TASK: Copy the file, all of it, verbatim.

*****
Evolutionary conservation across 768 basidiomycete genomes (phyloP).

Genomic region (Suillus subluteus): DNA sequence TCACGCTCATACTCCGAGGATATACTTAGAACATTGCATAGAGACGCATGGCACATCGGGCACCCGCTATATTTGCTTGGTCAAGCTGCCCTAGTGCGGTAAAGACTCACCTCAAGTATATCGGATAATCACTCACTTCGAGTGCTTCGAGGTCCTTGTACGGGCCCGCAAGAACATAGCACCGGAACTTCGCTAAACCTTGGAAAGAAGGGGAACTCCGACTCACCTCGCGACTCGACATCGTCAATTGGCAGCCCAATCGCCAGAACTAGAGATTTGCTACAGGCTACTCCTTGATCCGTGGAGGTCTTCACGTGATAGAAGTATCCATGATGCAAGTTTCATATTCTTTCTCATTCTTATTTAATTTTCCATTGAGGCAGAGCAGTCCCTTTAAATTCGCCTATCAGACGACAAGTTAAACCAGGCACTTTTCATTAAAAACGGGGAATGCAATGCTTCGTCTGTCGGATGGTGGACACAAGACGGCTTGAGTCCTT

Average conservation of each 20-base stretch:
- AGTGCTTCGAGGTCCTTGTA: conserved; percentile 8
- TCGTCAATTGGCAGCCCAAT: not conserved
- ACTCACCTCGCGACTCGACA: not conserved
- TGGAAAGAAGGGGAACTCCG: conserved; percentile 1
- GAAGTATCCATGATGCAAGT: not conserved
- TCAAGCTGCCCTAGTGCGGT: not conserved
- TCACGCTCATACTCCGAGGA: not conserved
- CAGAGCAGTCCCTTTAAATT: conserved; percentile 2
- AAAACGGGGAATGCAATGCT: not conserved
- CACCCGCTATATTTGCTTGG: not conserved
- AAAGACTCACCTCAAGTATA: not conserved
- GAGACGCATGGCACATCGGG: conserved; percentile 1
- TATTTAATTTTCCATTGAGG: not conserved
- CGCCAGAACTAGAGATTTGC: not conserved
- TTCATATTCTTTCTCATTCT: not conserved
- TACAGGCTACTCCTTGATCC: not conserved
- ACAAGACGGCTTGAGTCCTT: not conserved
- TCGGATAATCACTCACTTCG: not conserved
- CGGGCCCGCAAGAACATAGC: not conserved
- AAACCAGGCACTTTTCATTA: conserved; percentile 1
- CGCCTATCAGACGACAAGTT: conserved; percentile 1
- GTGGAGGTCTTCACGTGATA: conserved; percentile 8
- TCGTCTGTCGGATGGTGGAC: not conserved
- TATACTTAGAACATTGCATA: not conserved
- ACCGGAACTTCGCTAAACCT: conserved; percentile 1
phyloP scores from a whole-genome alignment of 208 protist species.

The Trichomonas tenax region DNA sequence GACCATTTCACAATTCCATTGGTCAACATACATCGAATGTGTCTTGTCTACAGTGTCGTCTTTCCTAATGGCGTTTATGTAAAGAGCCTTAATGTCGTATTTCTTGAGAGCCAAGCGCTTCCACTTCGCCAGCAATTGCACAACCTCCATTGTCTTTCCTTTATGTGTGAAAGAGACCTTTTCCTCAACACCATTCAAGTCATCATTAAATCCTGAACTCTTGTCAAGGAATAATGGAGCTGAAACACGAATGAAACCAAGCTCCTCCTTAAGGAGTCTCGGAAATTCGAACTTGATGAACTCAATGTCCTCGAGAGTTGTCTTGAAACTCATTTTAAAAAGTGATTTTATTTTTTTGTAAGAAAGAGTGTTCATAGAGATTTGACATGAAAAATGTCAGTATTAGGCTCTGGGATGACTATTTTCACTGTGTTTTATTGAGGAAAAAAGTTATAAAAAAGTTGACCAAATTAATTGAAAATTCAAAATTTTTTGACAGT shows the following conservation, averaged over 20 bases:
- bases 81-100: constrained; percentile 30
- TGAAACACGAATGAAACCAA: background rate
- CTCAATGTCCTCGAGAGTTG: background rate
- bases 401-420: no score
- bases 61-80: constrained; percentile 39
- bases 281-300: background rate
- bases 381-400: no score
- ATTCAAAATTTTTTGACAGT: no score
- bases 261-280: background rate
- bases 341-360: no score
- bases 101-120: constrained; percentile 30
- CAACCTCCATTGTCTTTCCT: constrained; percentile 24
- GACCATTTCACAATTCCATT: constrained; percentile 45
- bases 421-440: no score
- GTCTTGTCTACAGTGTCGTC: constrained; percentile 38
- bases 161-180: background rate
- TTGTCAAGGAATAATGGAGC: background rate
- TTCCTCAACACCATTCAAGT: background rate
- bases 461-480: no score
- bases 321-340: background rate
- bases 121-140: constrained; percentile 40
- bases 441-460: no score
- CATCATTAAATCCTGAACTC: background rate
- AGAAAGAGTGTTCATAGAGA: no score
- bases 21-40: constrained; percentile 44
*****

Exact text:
Evolutionary conservation across 768 basidiomycete genomes (phyloP).

Genomic region (Suillus subluteus): DNA sequence TCACGCTCATACTCCGAGGATATACTTAGAACATTGCATAGAGACGCATGGCACATCGGGCACCCGCTATATTTGCTTGGTCAAGCTGCCCTAGTGCGGTAAAGACTCACCTCAAGTATATCGGATAATCACTCACTTCGAGTGCTTCGAGGTCCTTGTACGGGCCCGCAAGAACATAGCACCGGAACTTCGCTAAACCTTGGAAAGAAGGGGAACTCCGACTCACCTCGCGACTCGACATCGTCAATTGGCAGCCCAATCGCCAGAACTAGAGATTTGCTACAGGCTACTCCTTGATCCGTGGAGGTCTTCACGTGATAGAAGTATCCATGATGCAAGTTTCATATTCTTTCTCATTCTTATTTAATTTTCCATTGAGGCAGAGCAGTCCCTTTAAATTCGCCTATCAGACGACAAGTTAAACCAGGCACTTTTCATTAAAAACGGGGAATGCAATGCTTCGTCTGTCGGATGGTGGACACAAGACGGCTTGAGTCCTT

Average conservation of each 20-base stretch:
- AGTGCTTCGAGGTCCTTGTA: conserved; percentile 8
- TCGTCAATTGGCAGCCCAAT: not conserved
- ACTCACCTCGCGACTCGACA: not conserved
- TGGAAAGAAGGGGAACTCCG: conserved; percentile 1
- GAAGTATCCATGATGCAAGT: not conserved
- TCAAGCTGCCCTAGTGCGGT: not conserved
- TCACGCTCATACTCCGAGGA: not conserved
- CAGAGCAGTCCCTTTAAATT: conserved; percentile 2
- AAAACGGGGAATGCAATGCT: not conserved
- CACCCGCTATATTTGCTTGG: not conserved
- AAAGACTCACCTCAAGTATA: not conserved
- GAGACGCATGGCACATCGGG: conserved; percentile 1
- TATTTAATTTTCCATTGAGG: not conserved
- CGCCAGAACTAGAGATTTGC: not conserved
- TTCATATTCTTTCTCATTCT: not conserved
- TACAGGCTACTCCTTGATCC: not conserved
- ACAAGACGGCTTGAGTCCTT: not conserved
- TCGGATAATCACTCACTTCG: not conserved
- CGGGCCCGCAAGAACATAGC: not conserved
- AAACCAGGCACTTTTCATTA: conserved; percentile 1
- CGCCTATCAGACGACAAGTT: conserved; percentile 1
- GTGGAGGTCTTCACGTGATA: conserved; percentile 8
- TCGTCTGTCGGATGGTGGAC: not conserved
- TATACTTAGAACATTGCATA: not conserved
- ACCGGAACTTCGCTAAACCT: conserved; percentile 1
phyloP scores from a whole-genome alignment of 208 protist species.

The Trichomonas tenax region DNA sequence GACCATTTCACAATTCCATTGGTCAACATACATCGAATGTGTCTTGTCTACAGTGTCGTCTTTCCTAATGGCGTTTATGTAAAGAGCCTTAATGTCGTATTTCTTGAGAGCCAAGCGCTTCCACTTCGCCAGCAATTGCACAACCTCCATTGTCTTTCCTTTATGTGTGAAAGAGACCTTTTCCTCAACACCATTCAAGTCATCATTAAATCCTGAACTCTTGTCAAGGAATAATGGAGCTGAAACACGAATGAAACCAAGCTCCTCCTTAAGGAGTCTCGGAAATTCGAACTTGATGAACTCAATGTCCTCGAGAGTTGTCTTGAAACTCATTTTAAAAAGTGATTTTATTTTTTTGTAAGAAAGAGTGTTCATAGAGATTTGACATGAAAAATGTCAGTATTAGGCTCTGGGATGACTATTTTCACTGTGTTTTATTGAGGAAAAAAGTTATAAAAAAGTTGACCAAATTAATTGAAAATTCAAAATTTTTTGACAGT shows the following conservation, averaged over 20 bases:
- bases 81-100: constrained; percentile 30
- TGAAACACGAATGAAACCAA: background rate
- CTCAATGTCCTCGAGAGTTG: background rate
- bases 401-420: no score
- bases 61-80: constrained; percentile 39
- bases 281-300: background rate
- bases 381-400: no score
- ATTCAAAATTTTTTGACAGT: no score
- bases 261-280: background rate
- bases 341-360: no score
- bases 101-120: constrained; percentile 30
- CAACCTCCATTGTCTTTCCT: constrained; percentile 24
- GACCATTTCACAATTCCATT: constrained; percentile 45
- bases 421-440: no score
- GTCTTGTCTACAGTGTCGTC: constrained; percentile 38
- bases 161-180: background rate
- TTGTCAAGGAATAATGGAGC: background rate
- TTCCTCAACACCATTCAAGT: background rate
- bases 461-480: no score
- bases 321-340: background rate
- bases 121-140: constrained; percentile 40
- bases 441-460: no score
- CATCATTAAATCCTGAACTC: background rate
- AGAAAGAGTGTTCATAGAGA: no score
- bases 21-40: constrained; percentile 44